“ Thai restaurant in Manchester city centre. „
Our friends Alex and Katya live in an apartment block right in the middle of Manchester City Centre, within (no irony intended) spitting distance of China Town. We went to visit them the night after Chinese New Year and their attempts to book one of the two Thai restaurants in the Tastecard scheme had failed totally - one was full and the other wasn't answering their phone. Alex remembered a third place that they'd often passed but never been into on Princess Street called Koh Samui, and we thought it was probably worth a try. If everything was full, we'd get a take-away and go back to their place.
Koh Samui is in a basement and you can't tell how full it might be until you've gone down the steps and entered the restaurant. I think this is their biggest problem. Passers-by want to be able to see easily if a place is already full (and go elsewhere) or is completely empty (and so they assume not very good). We were surprised to discover that this very large restaurant was almost entirely empty with just two tables occupied when we arrived. It was clear that we weren't going to have to fight for a table. Two possibilities came to mind - that either the food was horrible or the prices were ridiculous but we were there, there was space and we weren't the type of people to walk out.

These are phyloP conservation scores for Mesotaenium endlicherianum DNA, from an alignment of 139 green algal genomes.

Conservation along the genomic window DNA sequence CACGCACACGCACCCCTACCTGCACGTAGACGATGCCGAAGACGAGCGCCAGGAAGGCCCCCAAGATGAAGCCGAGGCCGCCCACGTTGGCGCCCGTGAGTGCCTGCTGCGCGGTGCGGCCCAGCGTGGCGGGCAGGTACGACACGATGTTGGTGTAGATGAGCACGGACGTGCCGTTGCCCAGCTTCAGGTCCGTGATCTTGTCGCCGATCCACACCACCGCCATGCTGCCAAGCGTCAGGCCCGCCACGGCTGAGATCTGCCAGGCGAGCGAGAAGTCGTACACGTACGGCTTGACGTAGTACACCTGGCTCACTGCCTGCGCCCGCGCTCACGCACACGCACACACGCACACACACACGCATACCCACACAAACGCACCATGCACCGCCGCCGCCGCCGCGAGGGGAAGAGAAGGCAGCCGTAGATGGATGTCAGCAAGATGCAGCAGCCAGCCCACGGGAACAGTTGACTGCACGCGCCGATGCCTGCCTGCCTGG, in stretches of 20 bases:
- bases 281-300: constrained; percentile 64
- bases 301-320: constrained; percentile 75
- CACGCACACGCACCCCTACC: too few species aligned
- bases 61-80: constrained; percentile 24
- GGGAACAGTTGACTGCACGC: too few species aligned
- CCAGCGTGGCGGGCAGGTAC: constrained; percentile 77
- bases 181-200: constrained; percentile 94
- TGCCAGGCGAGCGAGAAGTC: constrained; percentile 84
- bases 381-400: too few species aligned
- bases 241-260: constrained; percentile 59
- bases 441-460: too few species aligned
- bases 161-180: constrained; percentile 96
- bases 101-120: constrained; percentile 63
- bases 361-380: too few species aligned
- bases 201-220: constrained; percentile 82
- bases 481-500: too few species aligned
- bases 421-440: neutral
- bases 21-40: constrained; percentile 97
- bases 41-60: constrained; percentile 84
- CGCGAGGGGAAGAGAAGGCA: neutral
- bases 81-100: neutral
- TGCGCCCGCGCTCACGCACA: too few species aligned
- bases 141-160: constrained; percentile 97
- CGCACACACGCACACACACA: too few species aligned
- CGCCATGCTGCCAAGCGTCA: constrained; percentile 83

The restaurant is very 'beige', understated and not especially 'Thai' in appearance. They seem to have a bit of a thing about elephants with lots of elephant paintings on the wall. There are a few statues and ethnic touches but mostly you have the sense that you could be in any type of restaurant. There are a lot of tables and this place is clearly intended to cope with very large numbers of diners which made it seem a bit 'sad' with so few customers. The tables have cream tablecloths with white cloths diagonally over them and soft padded chairs.
The maitre d' brought over the menus and the drinks list and a waiter trotted over with a basket of Thai prawn crackers - the nice pinky coloured ones that actually taste of something unlike the Chinese white prawn crackers you tend to get in most places. These were supplied with lots of sweet chilli dip and were soon polished off. We each chose a starter - Thai fish cakes (my favourite), crispy tofu, duck spring rolls and prawn and pork toasts. The first two were for me and my husband to share, the last two for our friends. I thought the starters were quite expensive, costing on average about £7 per portion. I generally like to have a soup (Tom Yum ideally) but thought that these were also quite pricey so stuck with the fish cakes and tofu to share.